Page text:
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Having to work with large files now, I would like to know when the java libraries will start switching to long for indexing in their methods.

From Inputstreams read(byte[] b, int off, int len) - funnily there is long skip(long) also - to MappedByteBuffer to the basic indexing of arrays and lists, everything is adressed as int.

Is there an official plan for enhancment of the libraries?

Do initiatives exist to pressure oracle into enhancing the libraries, if there is no official plan yet?

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closed as unclear what you're asking by MichaelT, GlenH7, gnat, Bart van Ingen Schenau, World Engineer Apr 12 '14 at 17:57

Please clarify your specific problem or add additional details to highlight exactly what you need. As it's currently written, it’s hard to tell exactly what you're asking. See the How to Ask page for help clarifying this question.If this question can be reworded to fit the rules in the help center, please edit the question.

up vote 11 down vote accepted

p42 of slides at Simon Ritter's PDF To Java SE 8, and Beyond! - QCon London indicates that it is scheduled for Java 9.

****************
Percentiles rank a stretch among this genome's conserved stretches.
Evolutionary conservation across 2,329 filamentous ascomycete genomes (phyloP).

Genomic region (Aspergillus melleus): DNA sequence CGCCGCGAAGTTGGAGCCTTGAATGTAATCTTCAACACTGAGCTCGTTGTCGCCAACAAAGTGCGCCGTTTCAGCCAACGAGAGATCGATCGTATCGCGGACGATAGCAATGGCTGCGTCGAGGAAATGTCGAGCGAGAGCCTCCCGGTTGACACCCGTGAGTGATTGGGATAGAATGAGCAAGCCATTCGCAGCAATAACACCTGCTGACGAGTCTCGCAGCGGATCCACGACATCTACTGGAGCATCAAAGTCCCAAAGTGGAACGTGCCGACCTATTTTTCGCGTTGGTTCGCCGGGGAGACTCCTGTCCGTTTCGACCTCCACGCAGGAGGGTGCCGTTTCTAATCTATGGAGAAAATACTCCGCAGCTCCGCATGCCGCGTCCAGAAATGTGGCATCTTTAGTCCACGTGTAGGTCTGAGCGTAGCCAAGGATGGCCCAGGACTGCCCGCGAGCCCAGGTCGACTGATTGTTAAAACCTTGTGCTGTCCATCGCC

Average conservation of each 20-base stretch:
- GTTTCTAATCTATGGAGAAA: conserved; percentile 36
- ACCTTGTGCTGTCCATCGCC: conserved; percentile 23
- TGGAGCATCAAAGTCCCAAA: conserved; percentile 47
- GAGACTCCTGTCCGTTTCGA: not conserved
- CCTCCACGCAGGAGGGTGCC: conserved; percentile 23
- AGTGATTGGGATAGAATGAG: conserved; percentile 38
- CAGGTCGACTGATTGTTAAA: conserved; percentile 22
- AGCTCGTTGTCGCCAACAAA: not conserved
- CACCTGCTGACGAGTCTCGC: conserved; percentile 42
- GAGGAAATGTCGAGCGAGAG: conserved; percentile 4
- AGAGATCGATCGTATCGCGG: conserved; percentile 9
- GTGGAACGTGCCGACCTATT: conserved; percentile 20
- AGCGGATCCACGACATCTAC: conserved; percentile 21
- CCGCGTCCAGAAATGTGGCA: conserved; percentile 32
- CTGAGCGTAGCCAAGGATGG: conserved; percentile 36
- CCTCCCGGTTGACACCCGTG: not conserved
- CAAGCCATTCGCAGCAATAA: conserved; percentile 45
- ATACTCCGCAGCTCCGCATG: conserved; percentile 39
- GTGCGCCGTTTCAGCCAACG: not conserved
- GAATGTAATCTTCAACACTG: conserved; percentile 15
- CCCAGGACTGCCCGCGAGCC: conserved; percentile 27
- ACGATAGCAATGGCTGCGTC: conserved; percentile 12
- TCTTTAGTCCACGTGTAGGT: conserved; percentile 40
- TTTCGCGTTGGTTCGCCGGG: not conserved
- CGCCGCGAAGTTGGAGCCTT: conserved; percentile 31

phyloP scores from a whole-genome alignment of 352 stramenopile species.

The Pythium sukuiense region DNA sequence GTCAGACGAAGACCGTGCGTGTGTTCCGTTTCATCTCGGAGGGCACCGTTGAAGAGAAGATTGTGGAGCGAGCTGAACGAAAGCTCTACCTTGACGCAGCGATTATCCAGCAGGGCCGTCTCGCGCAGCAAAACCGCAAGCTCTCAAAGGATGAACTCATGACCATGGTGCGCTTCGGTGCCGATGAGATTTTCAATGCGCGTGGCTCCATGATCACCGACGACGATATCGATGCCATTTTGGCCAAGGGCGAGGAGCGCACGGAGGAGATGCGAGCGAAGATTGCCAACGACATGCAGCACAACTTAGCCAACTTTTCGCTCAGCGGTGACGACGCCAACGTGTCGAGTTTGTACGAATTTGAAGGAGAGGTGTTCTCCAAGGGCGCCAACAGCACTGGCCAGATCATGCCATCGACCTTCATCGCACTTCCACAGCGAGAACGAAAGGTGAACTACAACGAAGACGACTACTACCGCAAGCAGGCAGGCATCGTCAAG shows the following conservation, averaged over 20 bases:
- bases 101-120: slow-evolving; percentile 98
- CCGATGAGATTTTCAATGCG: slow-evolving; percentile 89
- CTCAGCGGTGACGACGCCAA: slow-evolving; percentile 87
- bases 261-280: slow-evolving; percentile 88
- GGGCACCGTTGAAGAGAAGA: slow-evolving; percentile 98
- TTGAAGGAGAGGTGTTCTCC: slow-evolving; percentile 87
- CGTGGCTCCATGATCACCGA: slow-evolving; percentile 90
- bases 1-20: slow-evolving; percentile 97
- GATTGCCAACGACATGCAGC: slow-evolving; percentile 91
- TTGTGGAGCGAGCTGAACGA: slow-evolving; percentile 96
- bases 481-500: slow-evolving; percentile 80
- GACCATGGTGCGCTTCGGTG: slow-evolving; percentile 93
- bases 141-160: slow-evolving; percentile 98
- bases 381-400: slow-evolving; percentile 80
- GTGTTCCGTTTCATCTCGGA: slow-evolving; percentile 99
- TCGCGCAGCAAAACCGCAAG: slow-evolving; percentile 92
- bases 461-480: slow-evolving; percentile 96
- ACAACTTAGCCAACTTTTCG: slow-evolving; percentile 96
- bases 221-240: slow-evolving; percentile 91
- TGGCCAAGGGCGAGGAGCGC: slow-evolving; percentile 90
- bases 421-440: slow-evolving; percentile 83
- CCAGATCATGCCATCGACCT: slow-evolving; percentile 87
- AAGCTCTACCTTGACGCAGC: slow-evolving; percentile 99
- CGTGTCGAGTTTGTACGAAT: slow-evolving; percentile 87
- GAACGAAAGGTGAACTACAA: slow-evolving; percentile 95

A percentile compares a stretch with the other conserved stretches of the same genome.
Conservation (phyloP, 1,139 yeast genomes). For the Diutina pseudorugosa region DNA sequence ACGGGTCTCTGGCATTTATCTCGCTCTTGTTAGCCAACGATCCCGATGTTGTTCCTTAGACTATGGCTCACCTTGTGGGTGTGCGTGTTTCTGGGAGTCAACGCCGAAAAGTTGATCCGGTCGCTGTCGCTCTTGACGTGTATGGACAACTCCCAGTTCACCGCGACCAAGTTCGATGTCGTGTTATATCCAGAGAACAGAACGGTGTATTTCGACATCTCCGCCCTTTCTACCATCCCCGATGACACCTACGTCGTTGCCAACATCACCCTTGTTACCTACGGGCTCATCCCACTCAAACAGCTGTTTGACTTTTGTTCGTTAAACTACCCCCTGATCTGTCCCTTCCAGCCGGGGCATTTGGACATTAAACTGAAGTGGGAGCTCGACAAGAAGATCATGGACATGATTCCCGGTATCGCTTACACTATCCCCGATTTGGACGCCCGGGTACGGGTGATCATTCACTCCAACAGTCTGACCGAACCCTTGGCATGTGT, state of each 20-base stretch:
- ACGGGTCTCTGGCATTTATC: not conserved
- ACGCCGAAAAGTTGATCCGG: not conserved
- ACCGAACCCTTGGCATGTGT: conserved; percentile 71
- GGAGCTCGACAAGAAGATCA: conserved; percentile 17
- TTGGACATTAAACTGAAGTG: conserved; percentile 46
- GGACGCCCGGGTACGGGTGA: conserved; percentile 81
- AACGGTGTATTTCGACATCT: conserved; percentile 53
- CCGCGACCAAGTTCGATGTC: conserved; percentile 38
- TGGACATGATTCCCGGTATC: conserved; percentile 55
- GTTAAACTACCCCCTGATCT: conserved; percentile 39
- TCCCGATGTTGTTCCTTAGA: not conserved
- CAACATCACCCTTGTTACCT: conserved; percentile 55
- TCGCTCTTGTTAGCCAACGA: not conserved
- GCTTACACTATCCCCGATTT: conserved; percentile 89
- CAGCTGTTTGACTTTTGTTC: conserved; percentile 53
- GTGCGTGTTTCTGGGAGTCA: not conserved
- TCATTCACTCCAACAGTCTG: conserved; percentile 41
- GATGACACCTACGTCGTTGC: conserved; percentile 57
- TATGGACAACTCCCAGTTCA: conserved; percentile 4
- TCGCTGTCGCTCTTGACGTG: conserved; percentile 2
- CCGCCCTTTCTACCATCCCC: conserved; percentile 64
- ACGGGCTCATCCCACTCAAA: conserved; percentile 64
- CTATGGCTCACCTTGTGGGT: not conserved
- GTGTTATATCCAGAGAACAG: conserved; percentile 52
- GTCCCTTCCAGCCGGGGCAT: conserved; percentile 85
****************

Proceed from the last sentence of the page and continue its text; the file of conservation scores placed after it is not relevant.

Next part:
Incidentally, the keyword you were lacking to find this yourself with Google in 10 seconds is JSR.

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I had to vent some frustration, and the visions of Java9 will be to late for me. – Ido Tamir Jun 7 '12 at 10:10

files can already be addressed by longs and having a byte buffer of over 2 GigaByte is a waste and will lead to a OutOfMemoryException very fast on 32 bit machines (use multiple byte buffers if you need to have that big of a range)

also the takes longs to specifiy the offset and size allowing you to map passed the 2GB mark

also RandomAccessFile uses a long for the seek index

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Why would it be wasteful to have a byte buffer over 2Gb? I have the same need myself. I have 16Gb on my development laptop and 128Gb on my largest server. The "multiple ByteBuffer" workaround is inefficient. – Tim Cooper Apr 12 '14 at 0:57

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